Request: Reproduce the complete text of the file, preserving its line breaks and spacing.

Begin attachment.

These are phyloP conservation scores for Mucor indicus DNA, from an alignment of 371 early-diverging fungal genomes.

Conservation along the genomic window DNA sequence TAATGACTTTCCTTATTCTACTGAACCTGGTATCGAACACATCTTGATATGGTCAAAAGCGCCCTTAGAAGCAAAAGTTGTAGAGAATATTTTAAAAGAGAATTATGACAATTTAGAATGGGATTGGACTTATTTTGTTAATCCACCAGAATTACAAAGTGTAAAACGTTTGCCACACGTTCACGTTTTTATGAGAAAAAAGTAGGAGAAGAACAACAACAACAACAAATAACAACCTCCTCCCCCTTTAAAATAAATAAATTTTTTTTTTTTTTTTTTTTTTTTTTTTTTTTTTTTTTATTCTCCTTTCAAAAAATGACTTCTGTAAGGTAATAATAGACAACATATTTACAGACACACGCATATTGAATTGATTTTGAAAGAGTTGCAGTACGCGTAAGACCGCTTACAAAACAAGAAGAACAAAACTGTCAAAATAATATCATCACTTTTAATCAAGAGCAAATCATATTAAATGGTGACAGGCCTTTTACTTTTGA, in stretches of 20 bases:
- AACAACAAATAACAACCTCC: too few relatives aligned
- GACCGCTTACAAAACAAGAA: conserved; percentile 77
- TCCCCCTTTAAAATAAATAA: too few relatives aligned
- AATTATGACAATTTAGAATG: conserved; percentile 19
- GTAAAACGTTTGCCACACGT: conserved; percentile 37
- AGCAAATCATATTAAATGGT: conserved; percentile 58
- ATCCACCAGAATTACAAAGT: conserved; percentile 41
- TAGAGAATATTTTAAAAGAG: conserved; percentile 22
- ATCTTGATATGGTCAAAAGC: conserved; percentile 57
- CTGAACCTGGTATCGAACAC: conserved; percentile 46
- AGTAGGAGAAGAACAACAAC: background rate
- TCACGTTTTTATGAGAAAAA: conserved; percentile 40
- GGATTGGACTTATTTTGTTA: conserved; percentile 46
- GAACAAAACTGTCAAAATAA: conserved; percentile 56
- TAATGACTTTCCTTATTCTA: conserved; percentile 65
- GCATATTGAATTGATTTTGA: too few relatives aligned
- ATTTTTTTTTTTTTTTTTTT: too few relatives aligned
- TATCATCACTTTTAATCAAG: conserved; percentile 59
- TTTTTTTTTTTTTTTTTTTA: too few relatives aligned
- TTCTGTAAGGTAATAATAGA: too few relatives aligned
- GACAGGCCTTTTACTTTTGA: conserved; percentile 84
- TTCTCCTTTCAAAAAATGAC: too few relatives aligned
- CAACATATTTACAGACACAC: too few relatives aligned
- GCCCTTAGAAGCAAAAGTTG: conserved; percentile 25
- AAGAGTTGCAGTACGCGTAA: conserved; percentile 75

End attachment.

These are phyloP conservation scores for Mucor indicus DNA, from an alignment of 371 early-diverging fungal genomes.

Conservation along the genomic window DNA sequence TAATGACTTTCCTTATTCTACTGAACCTGGTATCGAACACATCTTGATATGGTCAAAAGCGCCCTTAGAAGCAAAAGTTGTAGAGAATATTTTAAAAGAGAATTATGACAATTTAGAATGGGATTGGACTTATTTTGTTAATCCACCAGAATTACAAAGTGTAAAACGTTTGCCACACGTTCACGTTTTTATGAGAAAAAAGTAGGAGAAGAACAACAACAACAACAAATAACAACCTCCTCCCCCTTTAAAATAAATAAATTTTTTTTTTTTTTTTTTTTTTTTTTTTTTTTTTTTTTATTCTCCTTTCAAAAAATGACTTCTGTAAGGTAATAATAGACAACATATTTACAGACACACGCATATTGAATTGATTTTGAAAGAGTTGCAGTACGCGTAAGACCGCTTACAAAACAAGAAGAACAAAACTGTCAAAATAATATCATCACTTTTAATCAAGAGCAAATCATATTAAATGGTGACAGGCCTTTTACTTTTGA, in stretches of 20 bases:
- AACAACAAATAACAACCTCC: too few relatives aligned
- GACCGCTTACAAAACAAGAA: conserved; percentile 77
- TCCCCCTTTAAAATAAATAA: too few relatives aligned
- AATTATGACAATTTAGAATG: conserved; percentile 19
- GTAAAACGTTTGCCACACGT: conserved; percentile 37
- AGCAAATCATATTAAATGGT: conserved; percentile 58
- ATCCACCAGAATTACAAAGT: conserved; percentile 41
- TAGAGAATATTTTAAAAGAG: conserved; percentile 22
- ATCTTGATATGGTCAAAAGC: conserved; percentile 57
- CTGAACCTGGTATCGAACAC: conserved; percentile 46
- AGTAGGAGAAGAACAACAAC: background rate
- TCACGTTTTTATGAGAAAAA: conserved; percentile 40
- GGATTGGACTTATTTTGTTA: conserved; percentile 46
- GAACAAAACTGTCAAAATAA: conserved; percentile 56
- TAATGACTTTCCTTATTCTA: conserved; percentile 65
- GCATATTGAATTGATTTTGA: too few relatives aligned
- ATTTTTTTTTTTTTTTTTTT: too few relatives aligned
- TATCATCACTTTTAATCAAG: conserved; percentile 59
- TTTTTTTTTTTTTTTTTTTA: too few relatives aligned
- TTCTGTAAGGTAATAATAGA: too few relatives aligned
- GACAGGCCTTTTACTTTTGA: conserved; percentile 84
- TTCTCCTTTCAAAAAATGAC: too few relatives aligned
- CAACATATTTACAGACACAC: too few relatives aligned
- GCCCTTAGAAGCAAAAGTTG: conserved; percentile 25
- AAGAGTTGCAGTACGCGTAA: conserved; percentile 75